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Frontdoor and Backdoor Roth Conversions


When planning for retirement, there are a lot of things to consider. One element that plays a major role in these decisions is taxes. Questions such as whether you pay taxes now or later, how much you pay and if there’s any way you can reduce that tax burden will go a long way towards what retirement planning you opt for.


One move that many have made and found helpful is a Roth IRA conversion. Doing this can help some people pay less in the long run and can have other benefits as well.


What Is a Roth IRA Conversion?


A Roth IRA conversion is when you take an existing retirement account – whether it be a traditional IRA, 401(k) or SEP – and moving the funds into a newly-created Roth IRA account. This action creates a situation where you have to pay taxes now. However, on the other hand, doing this means you don’t end up paying taxes later on when you start to draw from the account. This can be a good move for younger people and those who expect to remain in the same, or even higher, tax bracket as they begin to draw from their IRA. Plus, you don’t pay tax on the growth! Ultimately, the taxes you pay now are less than what you would have paid otherwise.


What Is the Difference?


It can be difficult knowing what is different about these various accounts, but it usually boils down to one thing: taxes. In this case, the difference between a Roth IRA and other accounts is when you pay your taxes. With tax-deferred accounts, you don’t pay taxes when you contribute, but you do pay taxes on earnings and when you draw from them in retirement.


Roth IRAs, however, are tax-exempt. This means that you pay taxes when you first contribute, but you do not owe taxes when the account grows. Simply put, every penny comes out tax free.


Benefits of Conversion


As mentioned earlier, there are several reasons why someone might consider doing a Roth IRA conversion.


The main reason why someone might want to opt for this is that it can lower your tax bill in the future. True, the conversion itself will come with a tax bill that will have to be paid first. But after that, everything that comes out of the Roth IRA is tax-exempt.


A second advantage is that Roth IRAs allow you to keep money in your account for as long as you want, unlike traditional IRAs that require you to start withdrawing money at a certain age known as a Required Minimum Distribution (RMD).


Disadvantages of Conversion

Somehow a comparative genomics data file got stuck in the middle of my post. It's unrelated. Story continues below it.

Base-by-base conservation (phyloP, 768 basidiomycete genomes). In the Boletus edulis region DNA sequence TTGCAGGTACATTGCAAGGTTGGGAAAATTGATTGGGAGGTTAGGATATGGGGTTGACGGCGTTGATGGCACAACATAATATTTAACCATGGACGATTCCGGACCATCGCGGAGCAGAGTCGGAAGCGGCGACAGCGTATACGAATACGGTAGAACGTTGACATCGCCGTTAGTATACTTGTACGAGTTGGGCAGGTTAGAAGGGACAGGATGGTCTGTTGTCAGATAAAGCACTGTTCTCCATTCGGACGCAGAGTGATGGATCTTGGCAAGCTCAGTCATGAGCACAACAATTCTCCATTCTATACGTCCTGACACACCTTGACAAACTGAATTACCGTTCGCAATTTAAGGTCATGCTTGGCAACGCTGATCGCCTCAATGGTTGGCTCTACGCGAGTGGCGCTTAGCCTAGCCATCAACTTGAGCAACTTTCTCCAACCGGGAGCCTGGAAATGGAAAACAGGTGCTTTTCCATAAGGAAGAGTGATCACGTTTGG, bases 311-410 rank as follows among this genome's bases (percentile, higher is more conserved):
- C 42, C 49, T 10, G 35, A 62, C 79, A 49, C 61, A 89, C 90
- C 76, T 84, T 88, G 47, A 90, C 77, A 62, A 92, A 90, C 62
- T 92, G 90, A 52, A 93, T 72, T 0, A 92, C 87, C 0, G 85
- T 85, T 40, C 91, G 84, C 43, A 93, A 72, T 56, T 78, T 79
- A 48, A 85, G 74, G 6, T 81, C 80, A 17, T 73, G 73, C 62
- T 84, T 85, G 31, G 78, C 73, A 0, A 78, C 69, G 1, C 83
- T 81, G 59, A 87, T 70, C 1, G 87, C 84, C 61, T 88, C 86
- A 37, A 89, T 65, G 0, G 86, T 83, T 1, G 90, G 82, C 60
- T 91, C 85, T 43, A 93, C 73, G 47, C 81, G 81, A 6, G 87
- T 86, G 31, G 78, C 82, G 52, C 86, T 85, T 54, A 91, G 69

Even though there are plenty of reasons to consider a conversion, they aren’t all pros. There are cons as well.


The first, and most important, is the tax bill that comes with the switch. In pre-tax accounts, the money sitting in those accounts to date has not yet been taxed. When converting, the taxes are owed on however much is moved over. In some cases, this can be a significant amount of money, and for many it is a huge deterrent. However, remember that we’re going for long-term benefits here, not short-term.


Another disadvantage, is that Roth IRAs require the money to be untouched for at least five years, and similar to traditional IRAs, you must be at least 59 ½ before you can access those funds.


Backdoor Roth Conversions

This is tremendous opportunity that allows you to make a non-deductible contribution to an IRA and then do a full Roth conversion on these dollars. You then pay tax on any growth in the account. For example, let’s assume you have no IRA accounts to date. You make a $6,000 non-deductible IRA contribution on 1/1/2022. On 7/1/2022, the balance has grown to $7,000. You do a full Roth conversion and pay tax on the growth of $1,000. You now have $7,000 in your Roth IRA and when you pull those dollars out in the future, they will be 100% tax free.


Please note that due to the pro-rata rule, it is important to not have any other IRA balances when doing a backdoor Roth conversion. The IRS will take all of your IRA balances into account, and then determine the percentage of the conversion that is going to be taxable. If you have several IRAs with large balances, the backdoor Roth conversion isn’t for you. One way to avoid the pro-rata rule is if you have a 401(k) account. If you roll your IRA accounts over to your 401(k) account, you don’t have to consider any additional IRA balances when doing the backdoor Roth conversion. This is a win-win all around.


In Conclusion


Of course, this is only scratching the surface of Roth IRA conversions and backdoor Roth conversions. If you any questions on how these strategies work, please reach out to one of our advisors at JDH Wealth and we can walk you through the process.